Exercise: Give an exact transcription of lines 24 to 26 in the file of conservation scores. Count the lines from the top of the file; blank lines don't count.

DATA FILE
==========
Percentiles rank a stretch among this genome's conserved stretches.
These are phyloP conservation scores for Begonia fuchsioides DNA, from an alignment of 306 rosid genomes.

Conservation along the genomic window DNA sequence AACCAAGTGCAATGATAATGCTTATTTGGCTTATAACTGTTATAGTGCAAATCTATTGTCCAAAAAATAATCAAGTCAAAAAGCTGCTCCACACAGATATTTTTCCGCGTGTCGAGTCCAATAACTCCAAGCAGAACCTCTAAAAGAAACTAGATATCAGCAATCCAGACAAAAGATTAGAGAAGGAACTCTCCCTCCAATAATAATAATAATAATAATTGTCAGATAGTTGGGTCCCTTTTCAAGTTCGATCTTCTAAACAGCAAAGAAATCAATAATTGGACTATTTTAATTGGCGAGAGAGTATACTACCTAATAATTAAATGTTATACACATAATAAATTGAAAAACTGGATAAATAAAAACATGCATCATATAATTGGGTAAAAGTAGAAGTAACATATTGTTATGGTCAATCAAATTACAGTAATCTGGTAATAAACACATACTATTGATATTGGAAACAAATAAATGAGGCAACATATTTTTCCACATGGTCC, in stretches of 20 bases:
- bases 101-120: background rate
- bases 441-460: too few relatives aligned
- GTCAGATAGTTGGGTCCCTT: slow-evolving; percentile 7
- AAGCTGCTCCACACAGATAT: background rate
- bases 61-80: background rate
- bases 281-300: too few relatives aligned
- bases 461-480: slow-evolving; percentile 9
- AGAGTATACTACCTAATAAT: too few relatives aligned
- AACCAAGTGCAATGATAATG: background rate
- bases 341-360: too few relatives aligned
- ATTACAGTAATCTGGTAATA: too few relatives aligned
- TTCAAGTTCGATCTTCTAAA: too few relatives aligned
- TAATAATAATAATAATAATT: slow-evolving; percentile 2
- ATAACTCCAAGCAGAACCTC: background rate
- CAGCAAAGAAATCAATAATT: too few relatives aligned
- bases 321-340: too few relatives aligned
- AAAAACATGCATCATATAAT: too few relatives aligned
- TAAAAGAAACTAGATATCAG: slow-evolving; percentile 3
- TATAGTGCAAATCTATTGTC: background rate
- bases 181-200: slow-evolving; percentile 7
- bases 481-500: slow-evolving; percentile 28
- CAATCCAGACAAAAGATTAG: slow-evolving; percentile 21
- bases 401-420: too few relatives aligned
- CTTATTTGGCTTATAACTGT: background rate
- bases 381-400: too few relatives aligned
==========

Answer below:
- bases 481-500: slow-evolving; percentile 28
- CAATCCAGACAAAAGATTAG: slow-evolving; percentile 21
- bases 401-420: too few relatives aligned